“Globally, one in three women will experience intimate partner and/or sexual violence by non-partners in their lifetime, which shows that more investment needs to be made in prevention. We definitely need to strengthen services for women experiencing violence, but to make a real difference in the lives of women and girls, we must work towards achieving gender equality and preventing violence before it even starts,” explains Series co-lead Professor Charlotte Watts, founding Director of the Gender Violence and Health Centre at the London School of Hygiene & Tropical Medicine, London, UK. “No magic wand will eliminate violence against women and girls. But evidence tells us that changes in attitudes and behaviours are possible, and can be achieved within less than a generation.”

Ultimately, say the authors, working with both the perpetrators of violence (men and boys) and women and girls will be essential to achieve lasting change, by transforming deeply entrenched societal norms on gender relations and the insidious belief that women are inferior (Paper 3).”

If you read on, there is sort of a 5 point plan involving government involvement to address the issue, a change in discriminatory structures, integrating education and healthcare initiatives, promoting of equality and researching the most effective ways to deal with the true war on women.

The rate of violence towards women globally is much higher than in OECD countries, or first world countries as they might be called. I think it’s the duty of all women to stand up against the violence and to also stand up for those who are unable to in countries where they are most effected by causes of violence, such as inequality or cultural reasons.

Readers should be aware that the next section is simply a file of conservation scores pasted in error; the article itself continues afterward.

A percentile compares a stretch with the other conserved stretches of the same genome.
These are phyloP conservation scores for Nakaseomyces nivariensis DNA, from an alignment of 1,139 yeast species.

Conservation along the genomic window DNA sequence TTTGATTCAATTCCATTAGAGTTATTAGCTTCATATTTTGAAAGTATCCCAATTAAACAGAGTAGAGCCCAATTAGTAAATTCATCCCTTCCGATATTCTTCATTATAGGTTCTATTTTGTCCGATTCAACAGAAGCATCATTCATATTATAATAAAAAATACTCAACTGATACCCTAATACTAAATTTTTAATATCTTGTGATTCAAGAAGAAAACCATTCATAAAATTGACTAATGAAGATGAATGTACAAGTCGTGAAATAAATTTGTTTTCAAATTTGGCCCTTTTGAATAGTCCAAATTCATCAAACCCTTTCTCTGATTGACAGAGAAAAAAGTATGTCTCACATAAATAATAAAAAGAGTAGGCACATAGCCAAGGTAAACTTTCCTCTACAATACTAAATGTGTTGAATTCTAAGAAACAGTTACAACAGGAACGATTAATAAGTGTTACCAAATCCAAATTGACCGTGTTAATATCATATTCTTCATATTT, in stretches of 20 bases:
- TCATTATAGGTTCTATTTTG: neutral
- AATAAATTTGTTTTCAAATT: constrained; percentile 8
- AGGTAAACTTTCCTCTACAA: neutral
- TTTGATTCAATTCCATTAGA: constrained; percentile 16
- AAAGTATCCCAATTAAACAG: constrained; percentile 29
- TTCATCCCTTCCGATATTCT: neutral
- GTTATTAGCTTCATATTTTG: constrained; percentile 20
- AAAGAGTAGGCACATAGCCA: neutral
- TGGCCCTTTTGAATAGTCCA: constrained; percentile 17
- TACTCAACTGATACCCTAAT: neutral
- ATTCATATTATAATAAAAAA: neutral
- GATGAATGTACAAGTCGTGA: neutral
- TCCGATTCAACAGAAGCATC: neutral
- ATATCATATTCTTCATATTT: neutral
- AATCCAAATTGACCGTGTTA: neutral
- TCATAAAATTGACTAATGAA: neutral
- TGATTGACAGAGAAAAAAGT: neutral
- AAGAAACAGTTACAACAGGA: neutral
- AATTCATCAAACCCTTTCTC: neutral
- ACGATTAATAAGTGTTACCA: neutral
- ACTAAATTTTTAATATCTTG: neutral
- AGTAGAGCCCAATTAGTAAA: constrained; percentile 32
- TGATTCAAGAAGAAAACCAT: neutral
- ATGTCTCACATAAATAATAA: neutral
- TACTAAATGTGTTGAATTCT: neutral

Screw American politicians; they bitch and moan about a war on women that they distort for their own purposes. The war on women has nothing to do with abortion, birth control or reproductive rights;  those may be issues that are very important, but the real war on women is the rampant abuse of them. Forget reproductive freedoms – let’s try to make women safe first. Make them free to live their lives as free from violence as possible.


Smart, or Sexy?

In an op-ed by Carol Costello on CNN’s website the question is raised about whether a female would rather be smart or sexy – and it’s an interesting question.

When you look at a lot of female role models that are in the spotlight it has to be acknowledged that they are famous mostly because of how they look. Actresses, models, musicians – very few are unattractive or what might be called “unconventional looking” (a polite way of saying not a sex bomb). Absolutely many of them could also be extremely intelligent, as well, but that’s not what they’re famous for. It’s not why Maxim and People dedicate entire issues to who are the sexiest among them.